By GALA Expert
August 8, 2023
These five scenarios offer opportunities for your chorus to consider how it relates to mental health and neurodiversity.
- For each of the scenarios below:
- Identify the issue/s surrounding equity, access, and belonging present in this scenario.
- Reflect on how this situation may, or may not, be present in your own chorus.
- Brainstorm a range of possible responses to the scenario. In your chorus, whose responsibility is it to speak up and challenge, or support, the issue presented?
- Record your conversations and responses for reporting back to the larger group.
Scenarios for Discussion
- You are a choral director who has received complaints about a singer who is disruptive: arriving late, misplacing music, fidgeting and moving during rehearsal, and speaking out of turn. The other singers in their section want them reprimanded for being distracting.
- The costume/attire manager of the Lesbos SSAA chorus gently confronts a young singer in the green room for not following the performance attire protocol. The singer, who identifies as autistic, begins to cry. In an attempt to comfort her, members of her section try to hold and hug her, creating an escalating anxiety attack.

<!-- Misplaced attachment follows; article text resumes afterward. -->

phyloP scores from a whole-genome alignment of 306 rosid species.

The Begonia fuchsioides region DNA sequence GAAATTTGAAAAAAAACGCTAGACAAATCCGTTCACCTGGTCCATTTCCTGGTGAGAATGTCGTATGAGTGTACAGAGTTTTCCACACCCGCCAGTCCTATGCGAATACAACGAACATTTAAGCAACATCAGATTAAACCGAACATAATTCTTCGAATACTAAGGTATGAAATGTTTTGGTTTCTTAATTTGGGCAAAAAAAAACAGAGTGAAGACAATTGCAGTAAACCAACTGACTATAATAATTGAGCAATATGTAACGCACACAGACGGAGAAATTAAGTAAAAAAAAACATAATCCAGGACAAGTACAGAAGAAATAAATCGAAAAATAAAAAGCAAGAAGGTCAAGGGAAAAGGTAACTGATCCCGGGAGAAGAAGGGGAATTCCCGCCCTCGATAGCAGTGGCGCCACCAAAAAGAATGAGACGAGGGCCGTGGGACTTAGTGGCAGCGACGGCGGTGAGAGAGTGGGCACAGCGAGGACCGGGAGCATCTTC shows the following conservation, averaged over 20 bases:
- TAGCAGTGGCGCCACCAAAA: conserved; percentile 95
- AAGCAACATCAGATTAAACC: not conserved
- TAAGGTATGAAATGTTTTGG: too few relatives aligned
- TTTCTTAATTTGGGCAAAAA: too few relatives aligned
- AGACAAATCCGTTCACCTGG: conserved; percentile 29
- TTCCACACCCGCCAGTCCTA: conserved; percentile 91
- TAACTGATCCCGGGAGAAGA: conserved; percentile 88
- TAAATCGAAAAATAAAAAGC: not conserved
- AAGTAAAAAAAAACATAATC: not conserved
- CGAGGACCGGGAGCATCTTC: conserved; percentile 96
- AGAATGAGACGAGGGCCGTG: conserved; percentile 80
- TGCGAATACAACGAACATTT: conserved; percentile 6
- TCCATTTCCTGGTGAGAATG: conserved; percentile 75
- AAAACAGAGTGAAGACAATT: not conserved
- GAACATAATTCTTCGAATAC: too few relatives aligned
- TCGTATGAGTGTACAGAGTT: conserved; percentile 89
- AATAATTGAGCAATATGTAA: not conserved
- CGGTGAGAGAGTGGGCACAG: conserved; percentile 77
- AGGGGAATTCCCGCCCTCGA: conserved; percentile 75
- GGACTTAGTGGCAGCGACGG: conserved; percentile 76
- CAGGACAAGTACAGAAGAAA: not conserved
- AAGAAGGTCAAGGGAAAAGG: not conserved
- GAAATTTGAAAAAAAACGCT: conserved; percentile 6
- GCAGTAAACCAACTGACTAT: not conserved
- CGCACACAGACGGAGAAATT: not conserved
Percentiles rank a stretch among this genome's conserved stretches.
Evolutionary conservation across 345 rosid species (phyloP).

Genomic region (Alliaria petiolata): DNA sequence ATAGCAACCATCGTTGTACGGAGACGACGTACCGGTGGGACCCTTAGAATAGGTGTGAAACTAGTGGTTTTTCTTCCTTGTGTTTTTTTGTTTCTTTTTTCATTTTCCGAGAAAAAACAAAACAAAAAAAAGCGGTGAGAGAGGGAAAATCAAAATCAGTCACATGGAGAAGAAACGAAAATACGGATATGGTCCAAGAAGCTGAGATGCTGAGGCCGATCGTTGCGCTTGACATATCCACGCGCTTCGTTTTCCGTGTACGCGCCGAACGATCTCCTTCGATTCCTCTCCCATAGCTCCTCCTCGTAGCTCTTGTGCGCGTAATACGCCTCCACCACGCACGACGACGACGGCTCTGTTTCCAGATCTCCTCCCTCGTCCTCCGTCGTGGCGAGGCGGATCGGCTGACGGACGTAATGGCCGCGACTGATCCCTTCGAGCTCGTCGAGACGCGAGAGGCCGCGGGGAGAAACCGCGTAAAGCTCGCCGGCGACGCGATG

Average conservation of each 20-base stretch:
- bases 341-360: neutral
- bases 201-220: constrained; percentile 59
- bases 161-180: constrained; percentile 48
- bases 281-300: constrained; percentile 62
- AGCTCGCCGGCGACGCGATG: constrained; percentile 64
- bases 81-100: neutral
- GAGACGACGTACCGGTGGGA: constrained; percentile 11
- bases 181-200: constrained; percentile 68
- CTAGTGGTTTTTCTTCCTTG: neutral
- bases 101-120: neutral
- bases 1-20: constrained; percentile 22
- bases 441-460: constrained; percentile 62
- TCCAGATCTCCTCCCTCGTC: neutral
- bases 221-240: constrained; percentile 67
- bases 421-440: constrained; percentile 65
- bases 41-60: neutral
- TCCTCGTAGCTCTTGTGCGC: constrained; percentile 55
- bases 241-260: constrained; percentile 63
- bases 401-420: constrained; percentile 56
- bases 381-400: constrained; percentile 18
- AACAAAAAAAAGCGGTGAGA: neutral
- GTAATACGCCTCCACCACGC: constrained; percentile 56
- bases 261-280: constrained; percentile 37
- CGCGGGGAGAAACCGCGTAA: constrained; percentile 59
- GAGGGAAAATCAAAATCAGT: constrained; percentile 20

- A young singer comes out as bipolar during a choir sharing time. The director responds in a private email asking what she needs to know as a director to make the singer’s experience smoother and more enjoyable. The director shares the singer’s email response with the Membership Committee. As a result, several members of the committee jump in to help and “mother” the singer. Three weeks later, the singer stops attending rehearsals.
- You are a choral director waiting for your concert to start when one of the soloists says he is having an attack of social anxiety and can no longer perform his solo. You scramble to find another soloist before taking the stage.
- Your chorus is very socially bonded. Most of the socializing takes place during the 20 minute break during weekly rehearsals. During this time, people gather in the kitchen area, have snacks, and chat with one another. One autistic singer is always standing alone or hovering on the edges of conversation but never speaks up.
What are some concrete steps your chorus could undertake to make rehearsals, concerts, meetings, and gatherings more welcoming and easier to navigate for neurodivergent individuals?